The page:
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| THE NEGRO PROBLEM AT HOME AND ABROAD —Page 11.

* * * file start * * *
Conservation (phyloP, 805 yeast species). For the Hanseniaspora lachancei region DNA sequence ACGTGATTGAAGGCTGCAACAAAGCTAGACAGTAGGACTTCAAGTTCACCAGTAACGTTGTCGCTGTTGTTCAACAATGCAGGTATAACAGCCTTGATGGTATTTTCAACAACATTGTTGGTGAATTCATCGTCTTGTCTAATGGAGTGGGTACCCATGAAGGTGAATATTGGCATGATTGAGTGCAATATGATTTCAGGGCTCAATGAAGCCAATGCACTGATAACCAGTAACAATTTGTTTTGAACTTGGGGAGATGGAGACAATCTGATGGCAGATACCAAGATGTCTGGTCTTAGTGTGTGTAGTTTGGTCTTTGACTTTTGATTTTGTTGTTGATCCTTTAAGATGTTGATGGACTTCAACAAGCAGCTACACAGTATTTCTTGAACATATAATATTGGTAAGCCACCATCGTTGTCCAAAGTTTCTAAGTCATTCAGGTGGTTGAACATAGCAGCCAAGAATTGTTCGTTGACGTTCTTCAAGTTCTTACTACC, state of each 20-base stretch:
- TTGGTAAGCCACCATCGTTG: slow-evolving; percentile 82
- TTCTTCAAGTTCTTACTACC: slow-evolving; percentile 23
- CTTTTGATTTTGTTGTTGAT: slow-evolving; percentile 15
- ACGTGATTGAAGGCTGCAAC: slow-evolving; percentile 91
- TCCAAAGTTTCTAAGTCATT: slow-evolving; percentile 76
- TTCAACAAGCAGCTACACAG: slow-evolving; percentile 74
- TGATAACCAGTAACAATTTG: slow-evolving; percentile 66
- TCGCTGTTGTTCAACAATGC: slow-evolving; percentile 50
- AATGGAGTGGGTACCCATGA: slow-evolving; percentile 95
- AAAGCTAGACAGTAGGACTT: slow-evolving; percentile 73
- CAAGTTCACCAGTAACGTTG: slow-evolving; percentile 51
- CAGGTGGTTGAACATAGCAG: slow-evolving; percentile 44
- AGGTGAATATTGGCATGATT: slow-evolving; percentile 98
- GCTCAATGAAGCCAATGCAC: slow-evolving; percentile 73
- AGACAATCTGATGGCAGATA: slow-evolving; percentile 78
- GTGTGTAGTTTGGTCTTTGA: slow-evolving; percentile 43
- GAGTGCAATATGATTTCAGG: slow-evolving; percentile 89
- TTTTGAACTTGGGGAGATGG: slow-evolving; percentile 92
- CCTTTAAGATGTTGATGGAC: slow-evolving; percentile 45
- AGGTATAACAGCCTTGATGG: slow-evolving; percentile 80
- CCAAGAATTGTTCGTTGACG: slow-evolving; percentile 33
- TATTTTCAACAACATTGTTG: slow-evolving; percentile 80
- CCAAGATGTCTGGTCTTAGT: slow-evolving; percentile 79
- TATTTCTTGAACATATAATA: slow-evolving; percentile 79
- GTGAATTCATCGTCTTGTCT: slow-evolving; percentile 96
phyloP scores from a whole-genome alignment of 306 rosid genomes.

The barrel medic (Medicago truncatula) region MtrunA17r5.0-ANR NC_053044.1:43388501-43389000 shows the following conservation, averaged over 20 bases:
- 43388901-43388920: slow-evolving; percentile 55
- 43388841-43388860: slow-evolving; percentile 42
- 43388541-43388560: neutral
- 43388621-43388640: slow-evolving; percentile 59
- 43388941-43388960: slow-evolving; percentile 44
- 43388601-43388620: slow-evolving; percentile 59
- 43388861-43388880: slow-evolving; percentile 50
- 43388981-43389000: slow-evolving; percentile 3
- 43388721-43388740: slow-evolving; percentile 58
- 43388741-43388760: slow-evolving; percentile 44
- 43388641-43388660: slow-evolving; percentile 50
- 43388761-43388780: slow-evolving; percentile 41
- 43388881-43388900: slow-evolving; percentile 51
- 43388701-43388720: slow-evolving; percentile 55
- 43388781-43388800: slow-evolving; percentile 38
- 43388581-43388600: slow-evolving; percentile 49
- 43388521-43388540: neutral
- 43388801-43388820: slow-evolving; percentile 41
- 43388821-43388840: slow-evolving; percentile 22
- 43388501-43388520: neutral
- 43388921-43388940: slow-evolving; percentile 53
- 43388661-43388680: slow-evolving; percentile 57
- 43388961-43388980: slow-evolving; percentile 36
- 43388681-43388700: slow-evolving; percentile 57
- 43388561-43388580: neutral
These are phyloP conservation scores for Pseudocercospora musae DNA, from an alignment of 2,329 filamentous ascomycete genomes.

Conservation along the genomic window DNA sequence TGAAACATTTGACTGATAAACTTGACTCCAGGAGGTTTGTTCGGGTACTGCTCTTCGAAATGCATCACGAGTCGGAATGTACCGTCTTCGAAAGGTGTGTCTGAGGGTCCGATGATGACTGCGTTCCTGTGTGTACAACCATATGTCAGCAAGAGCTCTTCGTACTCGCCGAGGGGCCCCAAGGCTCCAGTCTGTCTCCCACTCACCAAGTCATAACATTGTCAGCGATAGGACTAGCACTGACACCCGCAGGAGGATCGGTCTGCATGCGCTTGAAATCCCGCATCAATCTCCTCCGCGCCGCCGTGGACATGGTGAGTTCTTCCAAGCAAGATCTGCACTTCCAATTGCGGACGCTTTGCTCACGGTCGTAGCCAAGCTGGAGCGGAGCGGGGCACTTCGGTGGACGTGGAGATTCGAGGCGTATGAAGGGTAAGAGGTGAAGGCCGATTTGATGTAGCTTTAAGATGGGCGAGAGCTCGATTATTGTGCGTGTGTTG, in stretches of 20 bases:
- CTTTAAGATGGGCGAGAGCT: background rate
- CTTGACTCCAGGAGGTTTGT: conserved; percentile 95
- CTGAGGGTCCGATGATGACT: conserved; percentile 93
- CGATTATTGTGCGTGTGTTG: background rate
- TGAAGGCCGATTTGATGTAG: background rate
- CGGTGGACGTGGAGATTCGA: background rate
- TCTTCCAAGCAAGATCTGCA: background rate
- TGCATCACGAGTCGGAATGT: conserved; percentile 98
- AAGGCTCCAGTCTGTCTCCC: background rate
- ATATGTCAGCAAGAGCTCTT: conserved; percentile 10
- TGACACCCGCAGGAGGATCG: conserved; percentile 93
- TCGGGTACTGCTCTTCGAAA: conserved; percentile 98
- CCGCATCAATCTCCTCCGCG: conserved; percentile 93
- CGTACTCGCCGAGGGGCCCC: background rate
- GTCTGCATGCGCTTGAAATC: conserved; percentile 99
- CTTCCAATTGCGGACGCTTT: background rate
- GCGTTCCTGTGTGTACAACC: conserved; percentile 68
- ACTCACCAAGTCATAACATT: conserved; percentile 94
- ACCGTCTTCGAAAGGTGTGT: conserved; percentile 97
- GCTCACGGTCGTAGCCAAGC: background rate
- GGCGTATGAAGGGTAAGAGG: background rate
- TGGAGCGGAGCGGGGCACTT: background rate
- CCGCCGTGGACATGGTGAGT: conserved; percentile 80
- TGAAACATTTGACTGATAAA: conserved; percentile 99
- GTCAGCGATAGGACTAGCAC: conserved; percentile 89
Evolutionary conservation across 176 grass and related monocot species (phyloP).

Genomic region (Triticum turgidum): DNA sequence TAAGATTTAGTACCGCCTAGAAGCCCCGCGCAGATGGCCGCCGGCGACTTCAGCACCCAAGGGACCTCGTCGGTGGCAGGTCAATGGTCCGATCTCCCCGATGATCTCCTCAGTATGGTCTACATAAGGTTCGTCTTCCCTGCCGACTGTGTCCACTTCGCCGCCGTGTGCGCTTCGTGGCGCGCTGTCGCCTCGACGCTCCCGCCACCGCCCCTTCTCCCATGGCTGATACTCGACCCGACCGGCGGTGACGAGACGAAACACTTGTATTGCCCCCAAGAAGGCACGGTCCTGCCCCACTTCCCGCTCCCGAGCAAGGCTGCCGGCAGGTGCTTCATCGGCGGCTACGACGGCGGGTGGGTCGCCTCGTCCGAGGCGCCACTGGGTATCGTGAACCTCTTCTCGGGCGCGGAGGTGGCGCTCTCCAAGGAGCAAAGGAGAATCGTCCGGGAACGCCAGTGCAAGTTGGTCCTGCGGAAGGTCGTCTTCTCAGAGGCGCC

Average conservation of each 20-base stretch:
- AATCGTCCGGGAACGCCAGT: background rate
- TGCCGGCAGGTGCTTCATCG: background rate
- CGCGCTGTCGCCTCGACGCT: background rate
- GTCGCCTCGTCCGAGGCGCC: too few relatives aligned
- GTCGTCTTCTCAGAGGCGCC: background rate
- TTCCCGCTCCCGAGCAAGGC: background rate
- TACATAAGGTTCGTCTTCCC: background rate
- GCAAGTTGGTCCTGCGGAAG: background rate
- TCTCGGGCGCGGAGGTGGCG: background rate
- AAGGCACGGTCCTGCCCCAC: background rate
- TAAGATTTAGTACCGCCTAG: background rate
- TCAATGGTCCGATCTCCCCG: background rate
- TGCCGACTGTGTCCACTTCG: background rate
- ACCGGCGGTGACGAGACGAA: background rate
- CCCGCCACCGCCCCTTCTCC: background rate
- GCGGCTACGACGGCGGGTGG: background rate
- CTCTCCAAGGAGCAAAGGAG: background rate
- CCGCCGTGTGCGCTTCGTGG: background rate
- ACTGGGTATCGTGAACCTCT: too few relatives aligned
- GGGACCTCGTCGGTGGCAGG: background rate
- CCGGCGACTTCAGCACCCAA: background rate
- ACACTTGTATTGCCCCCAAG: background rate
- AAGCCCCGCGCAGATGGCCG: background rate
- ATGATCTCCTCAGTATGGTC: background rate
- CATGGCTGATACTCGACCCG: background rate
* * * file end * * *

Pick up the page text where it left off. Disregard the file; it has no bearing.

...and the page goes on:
I A Farm aiui Nv^ekly for Mississippi, Alabama, Arkansas and Tennessee. Vi, ^vTmKMI’HIS, TENN. fo\. XXVII. No. 27. SATURDAY, JULY 6, 1912^ lOUn| _ r. * -- 4-— ,« Make the Farm a Place Where the Young People Will Wish to Stay. gE get a great many letters about “how to keep the young folks on the farm,” also a great many letters setting forth the ad vantages the country has over the town and telling why young ; as well as older ones should choose the farm rather than the [ a place to live. Some of these letters are interesting and con tain valuable'suggestions, but we can say frankly that the slogan, lieve they can do belter elsewhere. The way to keep the young people on the farm is to make farming a more profitable occupation— to give the young people who engage in it a better chance to make money, to live comfortably, to acquire reputation and to influence the lives and thoughts of others. How this is to be done, is the great question, and one not fully to be answered by anyone. Certain it is tliot t lio mu n li ic 10 n /1 itveep ine uoys on ine mini ap- _ ;als to us just about as little as e cry of “Back to the land.” The big problem, it seems to 5, is not how to keep the boys id girls on the farm, but how to ake the farm a place where the yys and girls will wish to stay, he fact that a boy is born on the rm, is no reason for his stay ng there. Indeed, the propor ion of farmers to total popula ion will continue to grow smaller ill the time, and this means that farm boys and girls will continu ously be going to the city. And there is no reason why this should not be the case. There is every reason, however, why things should not be so adjusted that the UOOD FARM BUILDINGS LIKE THESE INDICATE i'ROSl i KI I i poorer is not helping to keep the boys and girls on the farm. Nor is the man who raises poor crops, nor ihe one who keeps poor livestock, nor the one who makes farm work unnecessarily i hard, nor the one who neglects the social life of his community, nor the one who imagines that the boy who is to be a farmer and the girl who is to be a farmer’s wife can get along with less ed ucation than other folks. Better farming so as to give the farmer larger profits, and better training so as to enable him to do better work and to deal more ef fectively with other men, are all that will make farming a suffi * ii.. : i _ i:i‘ _i. a l I Irigntest ana mosi amoiuous iung people will go to the cit> and leave those of less energy or ith less education on the farm. This has too often been the case in ie past, and how to correct this tendency is one of the great prob ms of our time. We are told that the way to keep the young people on the farm is > make the home surroundings attractive, to have books and pictures id music in the home, to give the boy or girl an interest in some ling on the farm, to teach agriculture in the public schools. All these re good suggestions, but might it not be worth while to inquire why lere are so many unattractive farm homes, with bare yards and un ispiring interiors, why the country boy and girl so often have prac tieally no money of their own, why country schools afe often so poorly adapted to the pupils’ needs? Is it because country people do not care for convenience and beauty ? Is it because they do not be lieve in education? Or is it because they get such small profits from their labors that they do not feel that they can afford to spend money for beauty and culture ? I There can be no question that long years of struggle, and mistaken ideas of what is really worth while, have deprived many farm folk of a proper appreciation of the value of things which have not a money value; it is unquestionable that many farmers and many farm com munities do not fully realize the added power and the added zest in life a good education gives; but, for all this, we are convinced that the greatest trouble with country life of today is that the average far mer does not make enough money to live as well as he should or to give his children the advantages they should have. Boys and girls leave the farm for the simple reason that they be eivn vi j uwou auiu iiif n ui iv iu uc come the choice of those country-bred boys and girls who, by reason of their ability and enterprise, are especially needed by the farming community. Look after the farm, see that it is a good home for the boy and that it pays well enough to appeal to him as a desirable business. Then with the proper training for life and its work he will not be in a hurry to leave the farm ; and if he does leave, he is not likely to be one of those who leave only to fail. FEATURES OF THIS ISSUE. A CHEAP SILO—A Tennessee Farmer’s Plan . 12 A PRIZE ESSAY ON FARMING—By a Sixteen-Year-Old Boy_ 17 CARE OF THE CHILI) IN HEALTH—Things to Consider in Feed ing and Clothing. 8 1)R. Bl'TLER’S TIMELY TALKS—Millet, Acid Phosphate, Feed ing Dairy Cows, Soy Beans, Etc. 3 FARM AND GARDEN WORK FOR JULY—By Professor Massey, Professor Niven, and the Editors .4, 15 HOW THE STOCK LAW HELPS—Why Livestock Should Be Kept at Home. 10 LAY CONCRETE FLOORS—How the Work is Done. 5 RAISJXG HOGS ON Ml LBERRIES—Professor Duggar Tells How an Alabama Farmer Does It. 13 SOUTHERN MARKETING SYSTEMS—How Our Diverse Interests Prevent Co-Operation . 17 THE CHURCH AND RURAL SOCIAL LIFE—A Great and Neg lected Field for Church Work . 6 THE NEGRO PROBLEM IN TWO CONTINENTS—Mr. Poe’s First Letter From Abroad. 11 i >